William Hodges turned the Pacific into an idealised Europe. If only he’d trusted his eyes, says Waldemar Januszczak
I can immediately prove Hodges was underendowed with both traits via a quick description of one of his supposed views of Tahiti, painted in 1776. Against a backdrop of huge mountains tall enough to be Alps, a band of fat, pink, naked nymphs has decided to go skinny-dipping in a river. One thrashes about heavily in the water, another contorts herself on the bank in the pose of a twisting classical river goddess: a classical river goddess with a very large arse. Who are they? Are they supposed to represent the natives? Why are they so brightly and Flemishly pink, when the real inhabitants of these shores are so beautifully and evenly golden? The National Maritime Museum in Greenwich, a venue hard-wired to explore humanity’s central exploration impulse, is an excellent venue for this fascinating unveiling of Hodges’s heartbreaking shortcomings. As the first painter to visit Tahiti, and then India, he had an opportunity to make some of the most vivid and exciting art ever painted anywhere by anyone. But he fluffed it. He was, in the end, too much of a second-rate artist, too seriously infected by the civilisation worm, to give what was there a good looking-at. Sir David Attenborough, that quietly bubbling fountain of contemporary outdoor goodness, describes Hodges in the catalogue as “the most unjustly neglected British painter of the 18th century” and hopes that this compact retrospective of Hodges’s eventful career will right this wrong. It doesn’t. What the show proves instead is that Hodges, alas, deserves most of his neglect.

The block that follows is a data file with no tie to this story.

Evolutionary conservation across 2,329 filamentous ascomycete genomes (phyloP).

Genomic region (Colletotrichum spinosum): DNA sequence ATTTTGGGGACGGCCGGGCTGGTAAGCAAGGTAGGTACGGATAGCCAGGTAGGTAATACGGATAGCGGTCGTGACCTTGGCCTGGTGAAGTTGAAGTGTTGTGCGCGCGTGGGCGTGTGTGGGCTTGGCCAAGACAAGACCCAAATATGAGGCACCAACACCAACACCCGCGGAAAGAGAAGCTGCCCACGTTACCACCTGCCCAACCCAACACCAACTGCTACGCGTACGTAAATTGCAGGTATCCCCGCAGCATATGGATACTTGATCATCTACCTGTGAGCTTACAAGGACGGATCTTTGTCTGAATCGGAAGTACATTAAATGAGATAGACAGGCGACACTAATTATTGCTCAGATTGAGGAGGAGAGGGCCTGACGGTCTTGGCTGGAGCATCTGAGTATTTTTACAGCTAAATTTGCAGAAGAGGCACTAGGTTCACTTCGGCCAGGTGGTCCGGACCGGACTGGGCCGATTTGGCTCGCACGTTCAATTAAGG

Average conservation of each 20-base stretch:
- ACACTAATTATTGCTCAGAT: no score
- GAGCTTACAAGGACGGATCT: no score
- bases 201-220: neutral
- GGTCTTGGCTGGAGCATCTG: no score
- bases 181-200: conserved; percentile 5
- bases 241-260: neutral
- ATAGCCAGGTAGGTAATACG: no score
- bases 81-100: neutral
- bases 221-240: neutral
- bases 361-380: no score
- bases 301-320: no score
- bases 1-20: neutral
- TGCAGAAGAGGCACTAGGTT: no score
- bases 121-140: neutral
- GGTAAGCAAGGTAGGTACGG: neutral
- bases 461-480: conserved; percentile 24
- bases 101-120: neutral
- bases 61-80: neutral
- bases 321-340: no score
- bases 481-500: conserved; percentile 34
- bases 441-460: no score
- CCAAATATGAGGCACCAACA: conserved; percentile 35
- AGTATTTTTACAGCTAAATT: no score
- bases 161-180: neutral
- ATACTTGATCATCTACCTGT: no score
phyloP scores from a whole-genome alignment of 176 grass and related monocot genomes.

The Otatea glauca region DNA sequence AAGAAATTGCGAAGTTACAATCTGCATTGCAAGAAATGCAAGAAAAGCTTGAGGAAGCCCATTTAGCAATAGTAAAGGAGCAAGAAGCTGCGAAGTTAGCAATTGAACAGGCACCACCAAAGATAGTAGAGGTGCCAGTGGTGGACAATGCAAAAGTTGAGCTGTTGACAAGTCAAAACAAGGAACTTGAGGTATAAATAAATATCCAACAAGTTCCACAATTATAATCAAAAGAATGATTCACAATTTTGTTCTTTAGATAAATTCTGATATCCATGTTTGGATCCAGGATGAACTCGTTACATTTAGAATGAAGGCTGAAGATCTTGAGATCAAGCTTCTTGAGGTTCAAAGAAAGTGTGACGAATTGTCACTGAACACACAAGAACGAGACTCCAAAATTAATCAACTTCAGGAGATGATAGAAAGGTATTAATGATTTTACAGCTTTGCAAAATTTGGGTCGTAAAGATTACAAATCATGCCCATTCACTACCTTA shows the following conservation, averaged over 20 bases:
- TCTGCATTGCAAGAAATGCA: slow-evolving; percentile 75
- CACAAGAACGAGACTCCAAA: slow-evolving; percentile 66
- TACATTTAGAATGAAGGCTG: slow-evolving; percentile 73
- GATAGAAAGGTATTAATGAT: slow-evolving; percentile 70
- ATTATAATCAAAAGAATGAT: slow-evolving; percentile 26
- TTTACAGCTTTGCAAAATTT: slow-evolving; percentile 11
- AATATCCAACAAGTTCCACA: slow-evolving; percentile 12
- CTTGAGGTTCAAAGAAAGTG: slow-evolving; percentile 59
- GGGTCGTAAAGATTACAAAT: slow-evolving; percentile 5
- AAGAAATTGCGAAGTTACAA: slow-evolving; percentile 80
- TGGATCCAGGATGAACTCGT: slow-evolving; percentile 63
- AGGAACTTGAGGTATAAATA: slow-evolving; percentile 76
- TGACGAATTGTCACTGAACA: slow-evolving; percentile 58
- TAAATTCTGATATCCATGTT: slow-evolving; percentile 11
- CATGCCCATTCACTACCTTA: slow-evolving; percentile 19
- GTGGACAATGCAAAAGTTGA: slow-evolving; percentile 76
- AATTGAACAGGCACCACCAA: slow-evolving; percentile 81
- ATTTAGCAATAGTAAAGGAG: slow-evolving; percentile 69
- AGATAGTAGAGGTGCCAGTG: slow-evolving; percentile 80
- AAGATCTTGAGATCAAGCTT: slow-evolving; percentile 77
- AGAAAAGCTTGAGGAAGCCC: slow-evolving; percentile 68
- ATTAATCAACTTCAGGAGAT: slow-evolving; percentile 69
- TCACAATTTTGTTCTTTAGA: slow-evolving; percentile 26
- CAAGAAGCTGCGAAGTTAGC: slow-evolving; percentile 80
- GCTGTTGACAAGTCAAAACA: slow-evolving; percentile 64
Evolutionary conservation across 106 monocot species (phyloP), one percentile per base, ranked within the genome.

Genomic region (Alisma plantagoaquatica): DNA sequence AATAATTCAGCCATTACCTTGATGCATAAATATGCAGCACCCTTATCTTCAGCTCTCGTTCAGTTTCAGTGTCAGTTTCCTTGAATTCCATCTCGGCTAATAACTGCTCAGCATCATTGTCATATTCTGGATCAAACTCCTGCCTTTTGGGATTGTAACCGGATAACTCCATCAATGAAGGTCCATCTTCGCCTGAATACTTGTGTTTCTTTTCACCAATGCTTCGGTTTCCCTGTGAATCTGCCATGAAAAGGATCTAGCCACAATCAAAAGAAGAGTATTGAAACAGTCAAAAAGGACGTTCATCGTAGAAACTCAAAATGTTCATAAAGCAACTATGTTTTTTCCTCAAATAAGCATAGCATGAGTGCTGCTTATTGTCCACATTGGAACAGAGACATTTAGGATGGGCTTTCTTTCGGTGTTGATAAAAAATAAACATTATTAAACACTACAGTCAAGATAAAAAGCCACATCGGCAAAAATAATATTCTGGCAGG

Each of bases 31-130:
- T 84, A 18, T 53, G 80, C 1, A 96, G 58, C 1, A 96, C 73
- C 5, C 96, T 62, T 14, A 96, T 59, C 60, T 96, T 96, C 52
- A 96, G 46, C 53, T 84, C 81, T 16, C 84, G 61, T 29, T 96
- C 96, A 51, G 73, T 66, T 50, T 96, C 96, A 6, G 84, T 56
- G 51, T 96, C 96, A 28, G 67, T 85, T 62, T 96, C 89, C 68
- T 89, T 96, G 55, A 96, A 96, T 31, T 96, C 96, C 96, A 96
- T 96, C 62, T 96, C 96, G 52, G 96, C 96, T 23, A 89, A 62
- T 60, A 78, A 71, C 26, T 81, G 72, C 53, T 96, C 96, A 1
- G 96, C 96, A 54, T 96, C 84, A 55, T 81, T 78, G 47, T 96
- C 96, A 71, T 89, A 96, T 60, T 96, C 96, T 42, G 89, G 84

The exhibition is actually housed in the Queen’s House, an overrated piece of architecture, I have always felt, but nevertheless, as the very first classical building in England, completed in the 1630s, a site of real civilisational sig- nificance. Since the Queen’s House was converted back into a gallery, just recently, its compact and boxy interiors have proved to be a mysterious and lovely venue for art. Sure, you cannot always see clearly what’s there, but the bad lighting doesn’t diminish the inherent sense of importance boasted by these fine spaces. I find that knowing you are in England’s first Renaissance building gives any visit to the Queen’s House an extra charge. Certainly, it bigs up the William Hodges show and endows it with tons of added civilisational import. The gloom helps him out as well, bringing a kind of visual hush to the proceedings, and hiding some of his clunkiness in the shadows.
Hodges was born in London in 1744, the son of a blacksmith. When he was 14, he was apprenticed to the leading British landscape painter of the times, Richard Wilson, and from Wilson he learnt how to “correct” a landscape, to make it appear bigger, more sublime. It was the fashion of the age. Pure landscape wasn’t enough. A mania for improvement was whistling through every corner of the Enlightenment. Every landscape had to have something more grafted onto it, a larger meaning, a grander contrived mood.
Hodges learnt all this from Wilson and, unfortunately, never un-learnt it. When Cook set off on that remarkably brave search of his for the suspected southern continent, in 1772, Hodges was employed to accompany him and to provide pictures of what they encountered. He didn’t really do that. What he provided instead was a set of tremulous and sometimes silly imaginings that cast the South Pacific as a tropical outpost of the classical world and that used a vaguely Tahitian backdrop as the setting for some wonky views about the process of civilisation.